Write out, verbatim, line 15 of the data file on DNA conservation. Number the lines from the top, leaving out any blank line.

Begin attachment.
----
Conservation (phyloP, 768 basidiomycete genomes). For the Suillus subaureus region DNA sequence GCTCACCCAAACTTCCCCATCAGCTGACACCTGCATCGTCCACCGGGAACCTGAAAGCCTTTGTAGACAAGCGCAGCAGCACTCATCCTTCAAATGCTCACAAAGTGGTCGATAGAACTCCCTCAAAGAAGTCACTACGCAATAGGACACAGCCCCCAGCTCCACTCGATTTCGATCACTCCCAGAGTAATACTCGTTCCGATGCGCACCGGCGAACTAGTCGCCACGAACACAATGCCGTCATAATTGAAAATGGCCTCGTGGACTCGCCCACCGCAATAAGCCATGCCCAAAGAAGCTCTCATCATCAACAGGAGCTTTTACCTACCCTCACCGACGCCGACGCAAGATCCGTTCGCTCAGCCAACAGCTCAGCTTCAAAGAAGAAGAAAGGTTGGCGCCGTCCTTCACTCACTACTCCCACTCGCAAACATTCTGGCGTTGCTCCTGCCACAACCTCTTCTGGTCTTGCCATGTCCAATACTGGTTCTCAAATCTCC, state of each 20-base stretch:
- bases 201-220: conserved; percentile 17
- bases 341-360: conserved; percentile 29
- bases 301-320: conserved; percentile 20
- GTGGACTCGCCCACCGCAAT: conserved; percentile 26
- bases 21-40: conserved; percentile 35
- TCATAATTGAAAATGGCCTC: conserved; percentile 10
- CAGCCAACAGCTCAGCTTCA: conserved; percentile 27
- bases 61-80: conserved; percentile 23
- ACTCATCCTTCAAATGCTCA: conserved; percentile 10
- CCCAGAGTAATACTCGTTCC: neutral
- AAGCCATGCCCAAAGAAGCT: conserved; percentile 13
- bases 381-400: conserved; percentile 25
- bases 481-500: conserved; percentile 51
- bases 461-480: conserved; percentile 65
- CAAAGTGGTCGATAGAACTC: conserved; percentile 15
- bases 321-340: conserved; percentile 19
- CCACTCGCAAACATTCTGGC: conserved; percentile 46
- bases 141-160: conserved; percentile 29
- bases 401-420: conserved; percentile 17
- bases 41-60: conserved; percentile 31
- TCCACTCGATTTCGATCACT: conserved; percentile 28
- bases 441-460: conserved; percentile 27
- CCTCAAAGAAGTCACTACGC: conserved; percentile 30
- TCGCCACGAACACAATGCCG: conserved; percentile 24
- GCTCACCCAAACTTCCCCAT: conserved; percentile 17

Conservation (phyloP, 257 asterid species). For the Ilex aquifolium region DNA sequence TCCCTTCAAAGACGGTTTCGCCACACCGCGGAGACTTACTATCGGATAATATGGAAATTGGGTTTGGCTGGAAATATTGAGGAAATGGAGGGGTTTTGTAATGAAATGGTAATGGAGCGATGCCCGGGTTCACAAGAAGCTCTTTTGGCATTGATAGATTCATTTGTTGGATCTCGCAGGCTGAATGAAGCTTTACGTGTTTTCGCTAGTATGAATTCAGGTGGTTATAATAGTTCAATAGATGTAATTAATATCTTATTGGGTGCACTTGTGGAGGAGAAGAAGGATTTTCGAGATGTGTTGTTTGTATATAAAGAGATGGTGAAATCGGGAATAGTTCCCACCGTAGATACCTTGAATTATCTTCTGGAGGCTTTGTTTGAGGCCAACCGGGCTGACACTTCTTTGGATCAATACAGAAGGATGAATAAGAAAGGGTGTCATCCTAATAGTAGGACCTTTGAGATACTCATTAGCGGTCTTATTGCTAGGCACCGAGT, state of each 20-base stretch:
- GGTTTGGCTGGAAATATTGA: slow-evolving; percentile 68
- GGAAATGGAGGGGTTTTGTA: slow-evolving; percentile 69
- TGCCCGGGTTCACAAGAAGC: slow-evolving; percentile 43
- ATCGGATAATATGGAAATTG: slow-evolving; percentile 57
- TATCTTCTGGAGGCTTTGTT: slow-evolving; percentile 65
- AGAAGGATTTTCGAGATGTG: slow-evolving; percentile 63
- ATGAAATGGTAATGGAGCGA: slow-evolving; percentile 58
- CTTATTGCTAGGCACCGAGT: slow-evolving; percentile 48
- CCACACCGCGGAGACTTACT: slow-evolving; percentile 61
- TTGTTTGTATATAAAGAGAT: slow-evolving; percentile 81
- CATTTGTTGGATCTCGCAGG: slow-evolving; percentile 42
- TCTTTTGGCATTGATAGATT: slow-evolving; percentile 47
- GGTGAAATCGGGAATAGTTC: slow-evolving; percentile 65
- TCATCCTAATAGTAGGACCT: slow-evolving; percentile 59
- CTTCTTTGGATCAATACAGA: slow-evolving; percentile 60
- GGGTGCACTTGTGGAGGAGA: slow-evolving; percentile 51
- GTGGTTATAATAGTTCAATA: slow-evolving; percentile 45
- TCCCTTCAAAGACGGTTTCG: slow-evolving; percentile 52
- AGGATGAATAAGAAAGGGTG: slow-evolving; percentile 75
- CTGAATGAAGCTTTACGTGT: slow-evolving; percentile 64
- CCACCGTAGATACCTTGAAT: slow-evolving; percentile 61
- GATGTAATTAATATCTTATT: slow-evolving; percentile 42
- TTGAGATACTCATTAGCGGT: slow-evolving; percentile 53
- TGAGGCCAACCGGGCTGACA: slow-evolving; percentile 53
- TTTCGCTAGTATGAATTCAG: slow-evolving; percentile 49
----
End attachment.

- bases 461-480: conserved; percentile 65